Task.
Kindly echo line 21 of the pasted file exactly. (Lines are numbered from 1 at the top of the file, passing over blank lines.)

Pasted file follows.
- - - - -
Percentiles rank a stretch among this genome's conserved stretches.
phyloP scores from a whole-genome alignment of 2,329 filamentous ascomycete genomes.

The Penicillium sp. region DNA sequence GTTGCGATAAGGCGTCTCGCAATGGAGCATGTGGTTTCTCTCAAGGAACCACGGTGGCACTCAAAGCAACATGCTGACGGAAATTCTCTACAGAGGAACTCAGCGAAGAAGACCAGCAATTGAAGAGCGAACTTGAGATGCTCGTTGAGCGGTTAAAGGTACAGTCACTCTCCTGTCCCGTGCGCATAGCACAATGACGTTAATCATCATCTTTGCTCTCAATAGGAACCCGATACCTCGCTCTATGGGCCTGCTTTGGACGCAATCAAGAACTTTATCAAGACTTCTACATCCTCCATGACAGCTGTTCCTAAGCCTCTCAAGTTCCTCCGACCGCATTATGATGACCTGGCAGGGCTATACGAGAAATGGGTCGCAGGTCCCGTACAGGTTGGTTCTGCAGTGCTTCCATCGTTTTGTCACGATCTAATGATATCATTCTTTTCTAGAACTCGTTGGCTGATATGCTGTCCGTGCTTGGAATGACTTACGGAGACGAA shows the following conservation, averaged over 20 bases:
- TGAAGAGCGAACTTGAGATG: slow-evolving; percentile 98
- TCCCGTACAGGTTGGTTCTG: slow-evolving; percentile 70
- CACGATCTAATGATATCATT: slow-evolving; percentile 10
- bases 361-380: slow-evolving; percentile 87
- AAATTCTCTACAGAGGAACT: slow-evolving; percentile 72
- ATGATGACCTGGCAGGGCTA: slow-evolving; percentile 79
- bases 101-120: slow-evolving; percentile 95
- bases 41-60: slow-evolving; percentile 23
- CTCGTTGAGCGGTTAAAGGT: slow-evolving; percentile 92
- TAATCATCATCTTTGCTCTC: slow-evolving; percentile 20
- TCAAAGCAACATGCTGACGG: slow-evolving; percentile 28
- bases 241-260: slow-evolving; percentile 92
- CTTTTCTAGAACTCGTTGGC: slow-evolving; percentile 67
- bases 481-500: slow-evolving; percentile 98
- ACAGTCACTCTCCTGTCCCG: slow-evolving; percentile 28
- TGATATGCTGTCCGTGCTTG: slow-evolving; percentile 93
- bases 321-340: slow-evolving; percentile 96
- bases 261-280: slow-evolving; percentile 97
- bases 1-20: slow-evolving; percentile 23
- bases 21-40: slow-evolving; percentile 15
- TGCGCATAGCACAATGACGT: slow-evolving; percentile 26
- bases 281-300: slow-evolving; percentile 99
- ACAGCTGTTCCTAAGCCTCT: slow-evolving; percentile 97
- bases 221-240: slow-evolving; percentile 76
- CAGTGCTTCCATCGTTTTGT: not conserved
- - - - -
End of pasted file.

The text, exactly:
- bases 261-280: slow-evolving; percentile 97